About BSAD 155 B

Emphasizes the coordination of advertising and sales promotion into cohesive promotional programs. Stresses the need to integrate promotional activity into the overall marketing strategy. Prerequisites: BSAD 150; Business Administration major or minor; minimum Junior standing.


Prereqs enforced by the system: BSAD 150; Minimum Junior standing; BSAD majors or BSAD minors; Open to all Degree and Continuing Education students

Section Description

This course is designed primarily for students whose career plans may at some point involve making marketing communication decisions, although it is also appropriate for students who basically just seek a better understanding of how marketing communications “work.” Its basic objectives are: 1) to increase understanding of the important issues in planning and evaluating marketing communication campaigns, and 2) to provide the appropriate theories, models, and other tools to make better marketing communication decisions. Consistent with how companies approach advertising and promotions, the course adopts an integrated marketing perspective which involves understanding the role of the different promotional mix elements and coordinating them to develop effective marketing communication programs. Strong emphasis is placed on understanding the psychological principles in consumer behavior which facilitate the development of such programs. Overall, this course is intended to help you appreciate the variety of options you have as a decision-maker when you are making communication decisions. Moreover, this course will help you ask the right questions and speak the language of various agencies you will interface with in the future. The class is also designed to enhance your communication skills, both written and oral, and to build up your understanding of the dynamics of working with others. These are skills marketing managers need to succeed in the workplace. Additional Course Information: BSAD 155 is organized around the marketing communication decisions which must be made in the following areas: 1) Communication Objectives; 2) Target Market Definition; 3) Message Strategies; 4) Creative Strategies; 5) Media Strategies; 6) Promotion Strategies; and 7) Research Strategies. The first few sessions are intended to provide the “big picture” for the course. The next several sessions deal with marketing communication decisions by addressing “who, what, when, where, how, and why” types of questions. Who are the targets of the communication program? What are the objectives of the communication program? What is to be communicated? How should it be communicated? How much communication will be necessary? Which means of communication are to be used? What are the roles of sales promotion, publicity, digital and social media, and direct marketing? What is the impact of the communications program? The last few sessions deal with the broader implications of these marketing communication principles. Its purpose is to pull together all of these different strategies and tactics and consider social, legal, and global issues, as well as the future of marketing communications. Case readings and discussions provide application of course concepts, including cases and examples that take place in a global setting.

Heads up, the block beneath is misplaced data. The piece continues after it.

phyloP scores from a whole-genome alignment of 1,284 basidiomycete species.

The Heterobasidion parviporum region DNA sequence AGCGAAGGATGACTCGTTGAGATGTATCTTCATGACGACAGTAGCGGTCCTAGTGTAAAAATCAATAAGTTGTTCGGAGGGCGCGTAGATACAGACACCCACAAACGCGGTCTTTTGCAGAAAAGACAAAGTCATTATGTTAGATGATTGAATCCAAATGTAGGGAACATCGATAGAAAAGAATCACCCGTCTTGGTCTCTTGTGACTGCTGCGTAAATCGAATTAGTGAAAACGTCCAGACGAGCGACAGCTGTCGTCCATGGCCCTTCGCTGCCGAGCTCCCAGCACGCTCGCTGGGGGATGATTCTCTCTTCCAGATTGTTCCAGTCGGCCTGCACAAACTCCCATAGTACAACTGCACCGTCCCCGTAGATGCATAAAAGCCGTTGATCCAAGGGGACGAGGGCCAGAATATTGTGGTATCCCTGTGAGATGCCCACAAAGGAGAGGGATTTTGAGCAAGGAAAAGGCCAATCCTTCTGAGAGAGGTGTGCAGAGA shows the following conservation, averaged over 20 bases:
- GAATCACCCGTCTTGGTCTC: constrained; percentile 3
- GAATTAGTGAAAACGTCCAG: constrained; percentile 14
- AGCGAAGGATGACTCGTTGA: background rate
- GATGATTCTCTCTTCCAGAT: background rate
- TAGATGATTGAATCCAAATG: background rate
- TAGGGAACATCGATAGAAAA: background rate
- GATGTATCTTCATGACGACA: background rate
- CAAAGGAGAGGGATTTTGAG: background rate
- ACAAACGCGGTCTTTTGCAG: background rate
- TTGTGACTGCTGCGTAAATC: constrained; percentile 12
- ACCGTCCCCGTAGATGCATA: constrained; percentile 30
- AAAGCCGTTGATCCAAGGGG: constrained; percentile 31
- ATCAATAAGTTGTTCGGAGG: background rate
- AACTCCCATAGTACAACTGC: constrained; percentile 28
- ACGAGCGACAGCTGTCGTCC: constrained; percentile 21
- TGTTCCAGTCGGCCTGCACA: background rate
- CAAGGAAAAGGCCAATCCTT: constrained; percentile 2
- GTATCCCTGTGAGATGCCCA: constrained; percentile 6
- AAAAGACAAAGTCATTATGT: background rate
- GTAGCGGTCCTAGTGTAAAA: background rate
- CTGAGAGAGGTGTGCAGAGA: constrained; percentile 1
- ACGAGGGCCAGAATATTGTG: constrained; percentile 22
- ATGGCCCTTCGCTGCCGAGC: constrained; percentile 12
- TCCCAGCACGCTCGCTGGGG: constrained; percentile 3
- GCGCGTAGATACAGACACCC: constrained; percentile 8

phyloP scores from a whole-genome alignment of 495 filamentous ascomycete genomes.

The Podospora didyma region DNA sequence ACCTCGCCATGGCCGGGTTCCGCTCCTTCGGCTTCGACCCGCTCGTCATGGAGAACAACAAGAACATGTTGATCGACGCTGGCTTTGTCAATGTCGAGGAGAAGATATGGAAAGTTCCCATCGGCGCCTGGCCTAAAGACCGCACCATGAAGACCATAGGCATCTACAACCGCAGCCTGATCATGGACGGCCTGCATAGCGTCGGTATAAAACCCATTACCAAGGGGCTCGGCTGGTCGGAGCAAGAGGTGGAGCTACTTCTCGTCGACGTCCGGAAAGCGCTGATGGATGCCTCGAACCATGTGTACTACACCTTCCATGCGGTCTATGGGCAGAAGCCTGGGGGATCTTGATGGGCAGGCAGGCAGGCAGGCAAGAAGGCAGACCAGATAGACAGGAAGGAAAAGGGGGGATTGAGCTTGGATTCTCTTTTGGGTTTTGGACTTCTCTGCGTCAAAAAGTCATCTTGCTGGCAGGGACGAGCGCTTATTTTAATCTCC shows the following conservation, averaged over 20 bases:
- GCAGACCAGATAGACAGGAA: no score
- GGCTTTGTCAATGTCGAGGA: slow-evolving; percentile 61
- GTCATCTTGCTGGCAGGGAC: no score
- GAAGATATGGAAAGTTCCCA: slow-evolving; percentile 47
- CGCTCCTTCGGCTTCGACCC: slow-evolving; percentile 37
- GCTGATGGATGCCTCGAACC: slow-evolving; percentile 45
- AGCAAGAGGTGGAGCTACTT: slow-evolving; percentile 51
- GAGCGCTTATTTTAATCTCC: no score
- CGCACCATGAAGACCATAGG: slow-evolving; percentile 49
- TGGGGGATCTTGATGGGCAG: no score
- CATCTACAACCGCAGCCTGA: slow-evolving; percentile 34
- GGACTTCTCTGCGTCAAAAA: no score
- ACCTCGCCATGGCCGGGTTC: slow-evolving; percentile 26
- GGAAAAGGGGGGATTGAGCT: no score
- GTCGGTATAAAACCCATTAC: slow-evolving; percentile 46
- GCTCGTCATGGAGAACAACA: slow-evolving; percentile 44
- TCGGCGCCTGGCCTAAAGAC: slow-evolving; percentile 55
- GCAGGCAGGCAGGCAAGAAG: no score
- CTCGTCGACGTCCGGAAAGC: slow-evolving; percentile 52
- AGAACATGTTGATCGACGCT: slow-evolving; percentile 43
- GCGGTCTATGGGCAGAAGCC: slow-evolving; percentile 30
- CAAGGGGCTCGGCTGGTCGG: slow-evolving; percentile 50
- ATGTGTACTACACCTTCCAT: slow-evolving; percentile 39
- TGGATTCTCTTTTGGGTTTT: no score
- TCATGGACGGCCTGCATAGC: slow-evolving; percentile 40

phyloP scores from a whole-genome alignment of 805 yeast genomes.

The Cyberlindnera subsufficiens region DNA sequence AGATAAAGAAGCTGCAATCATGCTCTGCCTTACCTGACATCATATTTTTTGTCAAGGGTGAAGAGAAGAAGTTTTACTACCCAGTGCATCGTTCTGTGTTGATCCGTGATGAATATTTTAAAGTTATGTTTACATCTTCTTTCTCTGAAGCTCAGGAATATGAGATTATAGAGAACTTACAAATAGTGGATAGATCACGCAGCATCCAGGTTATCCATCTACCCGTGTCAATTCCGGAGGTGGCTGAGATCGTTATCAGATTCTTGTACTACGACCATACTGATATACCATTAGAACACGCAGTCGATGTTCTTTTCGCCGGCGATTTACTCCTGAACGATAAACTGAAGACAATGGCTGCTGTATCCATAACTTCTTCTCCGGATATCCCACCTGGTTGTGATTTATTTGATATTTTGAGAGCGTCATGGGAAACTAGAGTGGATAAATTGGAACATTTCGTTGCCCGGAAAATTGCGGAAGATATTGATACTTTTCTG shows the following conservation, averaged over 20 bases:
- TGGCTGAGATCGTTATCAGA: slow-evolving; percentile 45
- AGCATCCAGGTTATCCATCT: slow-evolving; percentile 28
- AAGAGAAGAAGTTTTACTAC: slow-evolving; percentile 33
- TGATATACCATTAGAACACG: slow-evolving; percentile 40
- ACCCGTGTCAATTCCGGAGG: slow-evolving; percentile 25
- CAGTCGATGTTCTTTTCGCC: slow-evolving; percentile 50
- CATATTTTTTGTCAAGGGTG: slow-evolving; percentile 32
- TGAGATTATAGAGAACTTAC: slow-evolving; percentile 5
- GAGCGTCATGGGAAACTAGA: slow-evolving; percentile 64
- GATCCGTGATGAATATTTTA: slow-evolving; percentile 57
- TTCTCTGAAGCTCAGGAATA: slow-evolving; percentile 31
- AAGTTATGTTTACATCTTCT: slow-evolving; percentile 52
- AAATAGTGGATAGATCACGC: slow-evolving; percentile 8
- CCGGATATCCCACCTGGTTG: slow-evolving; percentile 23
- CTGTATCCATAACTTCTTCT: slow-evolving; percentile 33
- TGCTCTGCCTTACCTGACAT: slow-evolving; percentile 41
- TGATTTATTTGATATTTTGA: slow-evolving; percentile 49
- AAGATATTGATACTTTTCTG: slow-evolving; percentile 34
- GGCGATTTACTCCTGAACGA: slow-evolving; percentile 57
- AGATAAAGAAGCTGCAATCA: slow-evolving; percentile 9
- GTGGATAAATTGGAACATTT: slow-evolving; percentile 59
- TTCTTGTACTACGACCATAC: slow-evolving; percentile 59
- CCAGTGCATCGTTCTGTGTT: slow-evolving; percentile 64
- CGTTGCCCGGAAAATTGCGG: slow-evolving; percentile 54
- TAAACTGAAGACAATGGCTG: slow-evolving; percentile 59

Section Expectation

This course combines lecture and discussion formats. Readings include material from the text and a required case packet.


Grades for this course will be based on the following: two exams, two individual case analyses assignments, one group assignment, case contribution, and class participation.

Course Dates



Perkins Building 102 (View Campus Map)


to on Friday

Important Dates

Note: These dates may change before registration begins.

Note: These dates may not be accurate for select courses during the Summer Session.

Last Day to Add
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Last Day to Withdraw with 50% Refund
Last Day to Withdraw with 25% Refund
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